NTSB Identification: ANC08FA050
Scheduled 14 CFR Part 135: Air Taxi & Commuter
Accident occurred Wednesday, April 09, 2008 in Unalaska, AK
Probable Cause Approval Date: 07/28/2009
Aircraft: GRUMMAN G-21A, registration: N741
Injuries: 1 Serious,8 Minor.

NTSB investigators either traveled in support of this investigation or conducted a significant amount of investigative work without any travel, and used data obtained from various sources to prepare this aircraft accident report.

The airline transport pilot was on an approach to land on Runway 30 at the conclusion of a visual flight rules (VFR)scheduled commuter flight. Through a series of radio microphone clicks, he activated threshold warning lights for vehicle traffic on a roadway that passes in front of the threshold of Runway 30. Gates that were supposed to work in concert with the lights and block the runway from vehicle traffic were not operative. On final approach, the pilot, who was aware that the gates were not working, noticed a large truck and trailer stopped adjacent to the landing threshold. As he neared the runway, he realized that the truck was moving in front of the threshold area. The pilot attempted to go around, but the airplane's belly struck the top of the trailer and the airplane descended out of control to the runway, sustaining structural damage. The truck driver reported that, as he approached the runway threshold, he saw the flashing red warning lights, but that the gates were not closed. He waited for about 45 seconds and looked for any landing traffic and, seeing none, drove onto the road in front of the threshold. As he did so, he felt the airplane impact the trailer, and saw it hit the runway. The accident truck's trailer is about 45 feet long and 13 feet tall. The Federal Aviation Administration (FAA) Facility Directory/Alaska Supplement recommends that pilots maintain a 25-foot minimum threshold crossing height. The NTSB's investigation revealed that the gate system had been out of service for more than a year due to budgetary constraints, and that there was no Notice to Airman (NOTAM) issued concerning the inoperative gate system. The FAA certificated airport is owned and operated by the State of Alaska. According to the Airport Certification Manual, the airport manager is responsible to inspect, maintain, and repair airport facilities to ensure safe operations. Additionally, the airport manager is responsible for publishing NOTAM's concerning hazardous conditions. A 10-year review of annual FAA certification and compliance inspection forms revealed no discrepancy listed for the inoperative gates until 16 days after the accident.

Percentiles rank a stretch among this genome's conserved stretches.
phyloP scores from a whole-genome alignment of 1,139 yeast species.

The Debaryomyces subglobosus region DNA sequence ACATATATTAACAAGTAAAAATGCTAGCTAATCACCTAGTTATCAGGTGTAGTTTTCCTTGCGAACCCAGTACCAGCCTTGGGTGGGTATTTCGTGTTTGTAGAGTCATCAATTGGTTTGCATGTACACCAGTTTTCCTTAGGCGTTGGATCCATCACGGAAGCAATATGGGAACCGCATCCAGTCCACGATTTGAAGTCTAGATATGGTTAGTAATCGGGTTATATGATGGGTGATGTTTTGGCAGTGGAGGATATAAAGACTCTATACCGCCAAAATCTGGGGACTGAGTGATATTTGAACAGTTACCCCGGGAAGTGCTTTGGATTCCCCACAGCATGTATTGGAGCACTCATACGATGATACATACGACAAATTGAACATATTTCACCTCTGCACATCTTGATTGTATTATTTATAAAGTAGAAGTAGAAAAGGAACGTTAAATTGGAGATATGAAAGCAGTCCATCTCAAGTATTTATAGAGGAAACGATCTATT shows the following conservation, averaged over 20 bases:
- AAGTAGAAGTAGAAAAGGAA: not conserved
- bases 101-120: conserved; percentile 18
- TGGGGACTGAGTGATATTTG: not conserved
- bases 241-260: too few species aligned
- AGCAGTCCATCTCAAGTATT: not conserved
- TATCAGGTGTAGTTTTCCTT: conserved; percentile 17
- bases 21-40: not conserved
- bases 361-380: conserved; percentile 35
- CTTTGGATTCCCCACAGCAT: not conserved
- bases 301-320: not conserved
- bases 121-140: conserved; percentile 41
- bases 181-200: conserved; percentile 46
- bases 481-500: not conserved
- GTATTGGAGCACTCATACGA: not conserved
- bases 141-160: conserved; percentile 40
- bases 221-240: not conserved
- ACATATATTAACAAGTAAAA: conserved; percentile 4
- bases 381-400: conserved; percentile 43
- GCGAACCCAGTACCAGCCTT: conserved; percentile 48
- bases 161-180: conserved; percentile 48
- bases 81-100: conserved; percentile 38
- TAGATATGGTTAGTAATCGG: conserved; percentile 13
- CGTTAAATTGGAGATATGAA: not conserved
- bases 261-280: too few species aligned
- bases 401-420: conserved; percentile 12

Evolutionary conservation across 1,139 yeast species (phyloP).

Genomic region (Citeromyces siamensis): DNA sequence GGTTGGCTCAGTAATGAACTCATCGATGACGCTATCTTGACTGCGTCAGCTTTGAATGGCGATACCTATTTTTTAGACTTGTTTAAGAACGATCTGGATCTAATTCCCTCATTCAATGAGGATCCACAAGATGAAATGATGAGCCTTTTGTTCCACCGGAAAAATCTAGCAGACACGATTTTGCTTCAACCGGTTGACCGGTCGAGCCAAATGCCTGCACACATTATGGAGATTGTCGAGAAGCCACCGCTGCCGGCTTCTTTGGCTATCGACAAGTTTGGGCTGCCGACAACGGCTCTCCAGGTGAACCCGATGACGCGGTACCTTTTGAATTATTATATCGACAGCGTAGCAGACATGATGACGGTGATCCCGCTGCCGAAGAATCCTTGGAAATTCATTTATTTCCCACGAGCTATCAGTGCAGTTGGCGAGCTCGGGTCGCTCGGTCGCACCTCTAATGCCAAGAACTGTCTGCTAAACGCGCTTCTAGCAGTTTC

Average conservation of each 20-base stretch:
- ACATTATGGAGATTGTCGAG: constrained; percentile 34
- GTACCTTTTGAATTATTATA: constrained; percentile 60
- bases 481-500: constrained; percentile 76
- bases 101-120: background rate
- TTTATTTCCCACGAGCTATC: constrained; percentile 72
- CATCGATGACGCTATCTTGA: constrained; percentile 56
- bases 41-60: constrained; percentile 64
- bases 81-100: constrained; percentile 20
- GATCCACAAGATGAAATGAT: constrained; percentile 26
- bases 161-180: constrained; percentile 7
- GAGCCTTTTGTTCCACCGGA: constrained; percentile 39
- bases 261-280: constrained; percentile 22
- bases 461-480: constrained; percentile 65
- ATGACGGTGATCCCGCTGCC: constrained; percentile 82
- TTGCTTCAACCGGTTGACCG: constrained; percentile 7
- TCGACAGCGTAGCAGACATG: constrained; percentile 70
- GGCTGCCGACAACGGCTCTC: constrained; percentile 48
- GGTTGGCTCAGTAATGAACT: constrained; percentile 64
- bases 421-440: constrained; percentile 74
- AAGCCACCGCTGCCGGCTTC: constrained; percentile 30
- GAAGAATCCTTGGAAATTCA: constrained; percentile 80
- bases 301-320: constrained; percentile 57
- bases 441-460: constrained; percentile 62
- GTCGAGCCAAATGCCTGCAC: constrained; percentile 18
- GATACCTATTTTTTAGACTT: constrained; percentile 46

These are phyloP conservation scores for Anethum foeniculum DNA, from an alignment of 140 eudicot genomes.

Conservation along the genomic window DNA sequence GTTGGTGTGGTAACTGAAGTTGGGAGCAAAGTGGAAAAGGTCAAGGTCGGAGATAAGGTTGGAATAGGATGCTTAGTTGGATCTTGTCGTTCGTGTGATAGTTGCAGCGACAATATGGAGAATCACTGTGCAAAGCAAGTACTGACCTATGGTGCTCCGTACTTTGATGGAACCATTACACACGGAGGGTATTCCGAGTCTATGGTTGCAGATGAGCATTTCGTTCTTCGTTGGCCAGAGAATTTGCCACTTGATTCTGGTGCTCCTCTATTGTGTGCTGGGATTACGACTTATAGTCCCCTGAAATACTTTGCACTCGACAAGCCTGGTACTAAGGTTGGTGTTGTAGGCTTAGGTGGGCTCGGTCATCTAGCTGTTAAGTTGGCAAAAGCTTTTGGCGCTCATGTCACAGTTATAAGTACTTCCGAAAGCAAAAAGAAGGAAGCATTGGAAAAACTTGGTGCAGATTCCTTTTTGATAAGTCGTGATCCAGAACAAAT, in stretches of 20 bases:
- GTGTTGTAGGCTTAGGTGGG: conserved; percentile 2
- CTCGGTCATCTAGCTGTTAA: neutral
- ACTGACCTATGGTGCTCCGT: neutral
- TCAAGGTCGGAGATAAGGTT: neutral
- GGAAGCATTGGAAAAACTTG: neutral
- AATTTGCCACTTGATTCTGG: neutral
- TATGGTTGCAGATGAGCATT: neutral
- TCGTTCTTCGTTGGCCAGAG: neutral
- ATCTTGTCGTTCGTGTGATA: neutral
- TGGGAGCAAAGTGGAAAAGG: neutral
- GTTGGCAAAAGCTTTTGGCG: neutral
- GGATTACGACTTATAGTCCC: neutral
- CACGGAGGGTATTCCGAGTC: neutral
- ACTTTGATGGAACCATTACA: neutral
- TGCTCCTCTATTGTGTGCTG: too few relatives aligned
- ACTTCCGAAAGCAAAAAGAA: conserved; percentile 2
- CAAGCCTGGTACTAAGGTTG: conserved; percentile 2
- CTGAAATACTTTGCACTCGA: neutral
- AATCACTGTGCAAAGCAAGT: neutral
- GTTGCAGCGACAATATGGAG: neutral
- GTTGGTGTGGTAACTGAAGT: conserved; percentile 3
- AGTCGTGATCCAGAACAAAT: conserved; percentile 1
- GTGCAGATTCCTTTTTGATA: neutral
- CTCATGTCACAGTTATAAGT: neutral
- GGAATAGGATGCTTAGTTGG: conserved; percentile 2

The National Transportation Safety Board determines the probable cause(s) of this accident to be:

The pilot's failure to maintain clearance from a truck while landing, and the vehicle operator's decision to ignore runway warning signals. Contributing to the accident was an inoperative vehicle gate system and the failure of airport management to adequately maintain the gate system and issue a NOTAM.

Full narrative available

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